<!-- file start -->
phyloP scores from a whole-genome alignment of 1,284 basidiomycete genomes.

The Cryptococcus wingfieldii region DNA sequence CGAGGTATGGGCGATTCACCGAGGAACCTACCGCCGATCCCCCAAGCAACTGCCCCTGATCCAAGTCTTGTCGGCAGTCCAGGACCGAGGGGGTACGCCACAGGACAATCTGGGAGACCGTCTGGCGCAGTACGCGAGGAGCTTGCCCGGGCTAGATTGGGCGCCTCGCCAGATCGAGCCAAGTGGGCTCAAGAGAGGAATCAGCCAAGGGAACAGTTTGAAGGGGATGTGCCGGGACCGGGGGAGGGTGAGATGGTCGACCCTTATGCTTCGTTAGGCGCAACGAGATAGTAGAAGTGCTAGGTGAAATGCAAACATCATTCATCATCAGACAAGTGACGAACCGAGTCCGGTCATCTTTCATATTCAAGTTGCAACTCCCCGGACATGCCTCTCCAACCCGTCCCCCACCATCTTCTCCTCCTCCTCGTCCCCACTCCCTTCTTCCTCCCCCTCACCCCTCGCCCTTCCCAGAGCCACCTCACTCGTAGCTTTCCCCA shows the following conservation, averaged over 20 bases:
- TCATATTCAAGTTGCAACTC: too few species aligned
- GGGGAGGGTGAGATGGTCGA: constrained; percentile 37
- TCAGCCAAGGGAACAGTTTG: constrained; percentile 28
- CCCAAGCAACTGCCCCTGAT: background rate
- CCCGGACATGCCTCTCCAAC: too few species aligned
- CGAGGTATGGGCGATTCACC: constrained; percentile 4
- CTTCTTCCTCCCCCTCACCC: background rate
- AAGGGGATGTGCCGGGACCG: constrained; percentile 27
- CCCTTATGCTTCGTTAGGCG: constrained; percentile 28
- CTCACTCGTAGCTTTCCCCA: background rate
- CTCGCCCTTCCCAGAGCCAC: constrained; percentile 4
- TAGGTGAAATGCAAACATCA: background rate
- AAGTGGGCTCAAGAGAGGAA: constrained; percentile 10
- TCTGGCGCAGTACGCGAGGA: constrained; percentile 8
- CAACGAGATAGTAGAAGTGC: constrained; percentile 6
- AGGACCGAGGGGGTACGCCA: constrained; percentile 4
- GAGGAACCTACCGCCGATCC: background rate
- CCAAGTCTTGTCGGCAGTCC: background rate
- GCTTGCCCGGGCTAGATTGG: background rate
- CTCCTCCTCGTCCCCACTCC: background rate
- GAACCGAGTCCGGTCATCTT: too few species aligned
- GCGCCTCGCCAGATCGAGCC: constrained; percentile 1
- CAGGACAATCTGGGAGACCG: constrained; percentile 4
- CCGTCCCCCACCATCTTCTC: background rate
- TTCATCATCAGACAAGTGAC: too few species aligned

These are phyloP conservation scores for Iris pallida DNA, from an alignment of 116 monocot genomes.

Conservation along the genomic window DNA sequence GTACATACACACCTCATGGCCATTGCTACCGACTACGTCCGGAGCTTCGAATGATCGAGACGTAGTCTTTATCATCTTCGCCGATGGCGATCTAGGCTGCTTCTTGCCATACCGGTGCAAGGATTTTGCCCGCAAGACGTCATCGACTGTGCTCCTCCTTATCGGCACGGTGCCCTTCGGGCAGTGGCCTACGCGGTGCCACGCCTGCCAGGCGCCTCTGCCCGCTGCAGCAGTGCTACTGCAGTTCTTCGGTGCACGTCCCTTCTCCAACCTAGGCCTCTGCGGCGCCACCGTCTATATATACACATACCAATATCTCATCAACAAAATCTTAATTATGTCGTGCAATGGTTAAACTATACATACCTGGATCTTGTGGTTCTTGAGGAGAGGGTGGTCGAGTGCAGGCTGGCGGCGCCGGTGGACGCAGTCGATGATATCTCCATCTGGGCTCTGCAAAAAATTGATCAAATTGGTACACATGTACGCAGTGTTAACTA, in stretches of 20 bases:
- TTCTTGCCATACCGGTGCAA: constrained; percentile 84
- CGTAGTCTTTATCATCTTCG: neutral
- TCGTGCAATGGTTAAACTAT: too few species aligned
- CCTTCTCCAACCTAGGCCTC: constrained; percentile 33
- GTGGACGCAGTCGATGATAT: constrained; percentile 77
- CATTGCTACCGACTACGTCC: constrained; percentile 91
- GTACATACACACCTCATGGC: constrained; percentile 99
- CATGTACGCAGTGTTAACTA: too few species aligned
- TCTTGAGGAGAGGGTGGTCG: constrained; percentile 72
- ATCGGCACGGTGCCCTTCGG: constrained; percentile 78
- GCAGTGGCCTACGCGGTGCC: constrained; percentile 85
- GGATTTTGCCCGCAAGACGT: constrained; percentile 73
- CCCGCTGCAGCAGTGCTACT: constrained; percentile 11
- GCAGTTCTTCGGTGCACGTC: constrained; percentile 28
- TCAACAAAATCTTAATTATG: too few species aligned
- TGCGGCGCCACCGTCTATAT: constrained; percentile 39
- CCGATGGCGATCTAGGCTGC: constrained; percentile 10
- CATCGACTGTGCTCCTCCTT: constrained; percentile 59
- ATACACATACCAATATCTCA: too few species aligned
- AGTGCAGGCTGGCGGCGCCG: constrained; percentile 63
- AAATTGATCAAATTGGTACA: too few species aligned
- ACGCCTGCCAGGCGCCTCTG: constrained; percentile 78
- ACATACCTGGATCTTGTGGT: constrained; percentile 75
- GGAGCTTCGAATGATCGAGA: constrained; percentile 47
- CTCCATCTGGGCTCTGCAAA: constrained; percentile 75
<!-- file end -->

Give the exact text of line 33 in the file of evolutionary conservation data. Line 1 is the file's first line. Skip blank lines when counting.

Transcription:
- CCTTCTCCAACCTAGGCCTC: constrained; percentile 33